PHOENIX, AZ - NOVEMBER 05: Votes are counted by staff at the Maricopa County Elections Department office on November 5, 2020 in Phoenix, Arizona. Ballots continue to be counted in many critical battleground states as the final results in the U.S. presidential election remain too close to call. (Photo by Courtney Pedroza/Getty Images)

The race for the White House remains razor thin as election workers in key states continue to plow through ballots.

In addition to Arizona, Georgia, Nevada, and Pennsylvania, the races in Alaska and North Carolina remain too close to call.

Here’s a look at where things stand in five key states we’re watching this morning.

Joe Biden holds a 253-213 lead in the Electoral College. Either candidate needs 270 electoral college votes to win the presidency.

Here’s why it’s taking so long: The coronavirus pandemic fundamentally altered the math on how people cast votes.

Whereas roughly 46 million people had voted earlier in 2016, more than 100 million did so in 2020 – a stunning increase driven by concerns about Covid-19 and a series of state law changes designed to make it easier to vote early, whether in person or by mail.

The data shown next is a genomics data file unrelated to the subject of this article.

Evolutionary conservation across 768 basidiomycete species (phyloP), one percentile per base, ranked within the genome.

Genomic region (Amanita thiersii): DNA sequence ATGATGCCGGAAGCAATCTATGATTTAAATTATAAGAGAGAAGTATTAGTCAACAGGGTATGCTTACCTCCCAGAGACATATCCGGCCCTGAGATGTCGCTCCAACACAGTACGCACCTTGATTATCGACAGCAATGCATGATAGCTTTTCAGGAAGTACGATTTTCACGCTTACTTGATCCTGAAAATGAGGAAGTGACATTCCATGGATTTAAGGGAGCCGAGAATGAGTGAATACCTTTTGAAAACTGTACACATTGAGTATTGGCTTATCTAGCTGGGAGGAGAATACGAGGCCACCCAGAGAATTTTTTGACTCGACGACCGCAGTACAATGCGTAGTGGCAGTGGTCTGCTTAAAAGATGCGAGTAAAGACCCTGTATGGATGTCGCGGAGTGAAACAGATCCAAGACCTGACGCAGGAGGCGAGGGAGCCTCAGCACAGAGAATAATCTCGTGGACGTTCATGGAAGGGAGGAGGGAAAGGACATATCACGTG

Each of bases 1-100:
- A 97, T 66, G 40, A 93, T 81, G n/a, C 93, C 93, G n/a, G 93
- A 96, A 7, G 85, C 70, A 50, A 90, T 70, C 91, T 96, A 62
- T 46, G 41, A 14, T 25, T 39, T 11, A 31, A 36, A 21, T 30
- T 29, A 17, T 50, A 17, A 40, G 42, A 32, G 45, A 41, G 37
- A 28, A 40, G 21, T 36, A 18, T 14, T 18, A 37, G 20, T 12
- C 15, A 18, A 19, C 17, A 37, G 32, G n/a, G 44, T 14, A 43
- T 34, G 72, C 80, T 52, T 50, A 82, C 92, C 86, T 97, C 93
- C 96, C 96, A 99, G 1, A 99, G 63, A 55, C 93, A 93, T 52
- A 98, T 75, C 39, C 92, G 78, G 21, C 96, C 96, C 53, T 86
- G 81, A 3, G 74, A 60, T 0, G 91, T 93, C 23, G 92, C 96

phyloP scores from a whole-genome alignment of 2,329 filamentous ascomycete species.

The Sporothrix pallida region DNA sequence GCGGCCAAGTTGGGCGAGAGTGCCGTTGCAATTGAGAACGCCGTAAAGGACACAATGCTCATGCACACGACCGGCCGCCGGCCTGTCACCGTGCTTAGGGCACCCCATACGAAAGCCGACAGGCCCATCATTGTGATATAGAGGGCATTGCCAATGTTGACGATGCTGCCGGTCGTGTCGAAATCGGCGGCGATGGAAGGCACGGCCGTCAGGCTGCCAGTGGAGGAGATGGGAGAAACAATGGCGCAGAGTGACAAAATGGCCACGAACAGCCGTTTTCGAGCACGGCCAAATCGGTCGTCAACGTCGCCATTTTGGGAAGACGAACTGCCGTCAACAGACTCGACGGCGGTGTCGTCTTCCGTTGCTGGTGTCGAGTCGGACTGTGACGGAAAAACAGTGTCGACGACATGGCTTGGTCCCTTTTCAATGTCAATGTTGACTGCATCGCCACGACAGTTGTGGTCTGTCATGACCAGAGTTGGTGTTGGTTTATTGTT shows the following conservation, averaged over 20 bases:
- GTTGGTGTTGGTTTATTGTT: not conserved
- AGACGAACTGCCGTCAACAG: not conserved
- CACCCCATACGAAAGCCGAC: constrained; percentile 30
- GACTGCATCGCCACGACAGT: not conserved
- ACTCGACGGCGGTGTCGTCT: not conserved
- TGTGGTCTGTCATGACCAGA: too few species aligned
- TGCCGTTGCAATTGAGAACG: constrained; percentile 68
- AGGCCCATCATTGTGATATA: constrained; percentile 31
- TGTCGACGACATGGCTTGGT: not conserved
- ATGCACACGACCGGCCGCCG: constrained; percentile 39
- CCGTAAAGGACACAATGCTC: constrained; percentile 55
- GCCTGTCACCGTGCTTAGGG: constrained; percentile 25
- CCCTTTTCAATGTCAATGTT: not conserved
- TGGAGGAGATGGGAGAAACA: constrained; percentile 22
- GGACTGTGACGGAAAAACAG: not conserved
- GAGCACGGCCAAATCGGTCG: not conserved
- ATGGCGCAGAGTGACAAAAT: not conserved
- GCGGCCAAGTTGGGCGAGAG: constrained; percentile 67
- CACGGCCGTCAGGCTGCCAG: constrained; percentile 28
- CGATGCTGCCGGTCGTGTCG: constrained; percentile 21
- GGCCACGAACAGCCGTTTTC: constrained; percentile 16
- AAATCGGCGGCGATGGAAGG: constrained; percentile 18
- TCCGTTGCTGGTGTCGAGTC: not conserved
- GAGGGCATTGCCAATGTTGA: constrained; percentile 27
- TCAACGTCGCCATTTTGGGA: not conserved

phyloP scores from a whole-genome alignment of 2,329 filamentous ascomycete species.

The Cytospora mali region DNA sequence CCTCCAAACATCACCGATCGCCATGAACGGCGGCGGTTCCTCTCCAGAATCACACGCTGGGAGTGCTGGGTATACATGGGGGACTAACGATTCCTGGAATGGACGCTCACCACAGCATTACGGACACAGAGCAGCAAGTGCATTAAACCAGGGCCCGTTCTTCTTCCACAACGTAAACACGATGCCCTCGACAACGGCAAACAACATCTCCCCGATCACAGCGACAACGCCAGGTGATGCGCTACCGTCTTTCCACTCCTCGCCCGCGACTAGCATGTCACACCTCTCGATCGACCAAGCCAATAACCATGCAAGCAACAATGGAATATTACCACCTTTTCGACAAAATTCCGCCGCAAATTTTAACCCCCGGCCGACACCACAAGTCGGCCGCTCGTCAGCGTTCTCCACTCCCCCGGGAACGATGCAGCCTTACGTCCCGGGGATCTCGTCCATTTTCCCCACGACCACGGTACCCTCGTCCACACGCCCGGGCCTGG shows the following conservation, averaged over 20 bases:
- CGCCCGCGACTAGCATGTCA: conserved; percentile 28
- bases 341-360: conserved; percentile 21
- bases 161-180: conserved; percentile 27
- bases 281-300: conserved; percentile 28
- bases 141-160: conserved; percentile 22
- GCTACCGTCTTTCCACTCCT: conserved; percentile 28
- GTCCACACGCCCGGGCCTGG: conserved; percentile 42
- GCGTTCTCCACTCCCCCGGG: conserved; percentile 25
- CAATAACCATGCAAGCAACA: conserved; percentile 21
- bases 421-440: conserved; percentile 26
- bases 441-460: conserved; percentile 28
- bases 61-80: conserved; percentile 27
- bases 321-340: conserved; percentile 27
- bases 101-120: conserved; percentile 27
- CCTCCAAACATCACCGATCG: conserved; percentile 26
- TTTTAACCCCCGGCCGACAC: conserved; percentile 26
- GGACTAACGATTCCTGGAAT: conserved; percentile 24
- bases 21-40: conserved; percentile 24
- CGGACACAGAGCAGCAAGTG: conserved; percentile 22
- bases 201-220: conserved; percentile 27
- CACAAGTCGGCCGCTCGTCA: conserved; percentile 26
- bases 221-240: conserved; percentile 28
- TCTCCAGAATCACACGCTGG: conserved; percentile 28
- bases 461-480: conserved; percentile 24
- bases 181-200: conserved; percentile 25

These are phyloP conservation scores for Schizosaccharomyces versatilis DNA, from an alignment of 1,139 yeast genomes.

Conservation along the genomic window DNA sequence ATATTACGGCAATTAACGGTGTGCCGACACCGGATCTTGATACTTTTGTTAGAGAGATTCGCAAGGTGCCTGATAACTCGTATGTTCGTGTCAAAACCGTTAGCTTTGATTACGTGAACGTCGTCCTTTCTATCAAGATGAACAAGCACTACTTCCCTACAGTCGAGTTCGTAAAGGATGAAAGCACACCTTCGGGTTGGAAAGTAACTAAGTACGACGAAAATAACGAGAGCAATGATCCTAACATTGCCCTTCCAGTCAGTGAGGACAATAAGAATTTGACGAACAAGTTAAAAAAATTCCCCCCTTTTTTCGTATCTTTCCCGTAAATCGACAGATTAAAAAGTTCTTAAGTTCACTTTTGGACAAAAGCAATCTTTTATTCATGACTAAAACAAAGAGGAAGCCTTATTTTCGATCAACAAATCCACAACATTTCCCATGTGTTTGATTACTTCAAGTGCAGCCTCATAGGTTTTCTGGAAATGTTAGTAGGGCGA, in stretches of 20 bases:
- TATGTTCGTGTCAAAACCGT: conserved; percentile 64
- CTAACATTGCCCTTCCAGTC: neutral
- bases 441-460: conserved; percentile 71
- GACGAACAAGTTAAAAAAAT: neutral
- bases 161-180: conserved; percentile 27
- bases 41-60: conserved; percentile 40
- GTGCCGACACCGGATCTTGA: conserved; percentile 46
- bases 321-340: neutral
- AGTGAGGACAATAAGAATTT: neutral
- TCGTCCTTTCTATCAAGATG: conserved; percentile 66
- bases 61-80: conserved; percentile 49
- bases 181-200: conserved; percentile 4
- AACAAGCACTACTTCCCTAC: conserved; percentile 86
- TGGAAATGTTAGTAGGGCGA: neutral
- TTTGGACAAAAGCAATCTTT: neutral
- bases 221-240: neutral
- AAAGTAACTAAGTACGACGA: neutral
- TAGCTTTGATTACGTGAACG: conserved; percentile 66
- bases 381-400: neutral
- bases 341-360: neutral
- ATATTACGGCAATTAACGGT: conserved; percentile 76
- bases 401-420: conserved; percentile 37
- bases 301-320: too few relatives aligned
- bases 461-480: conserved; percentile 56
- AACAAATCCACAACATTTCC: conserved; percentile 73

Particularly in our urban cores where millions upon millions of votes were cast and need to be counted, the sea change in how America votes ensured that the tabulation process was going to be both slower than in recent elections and slower than any of us would like.

When you double the number of early votes and keep the same rules in place about when and how they will be counted (and the same or fewer number of election officials to count them), what we are seeing right now is to be expected.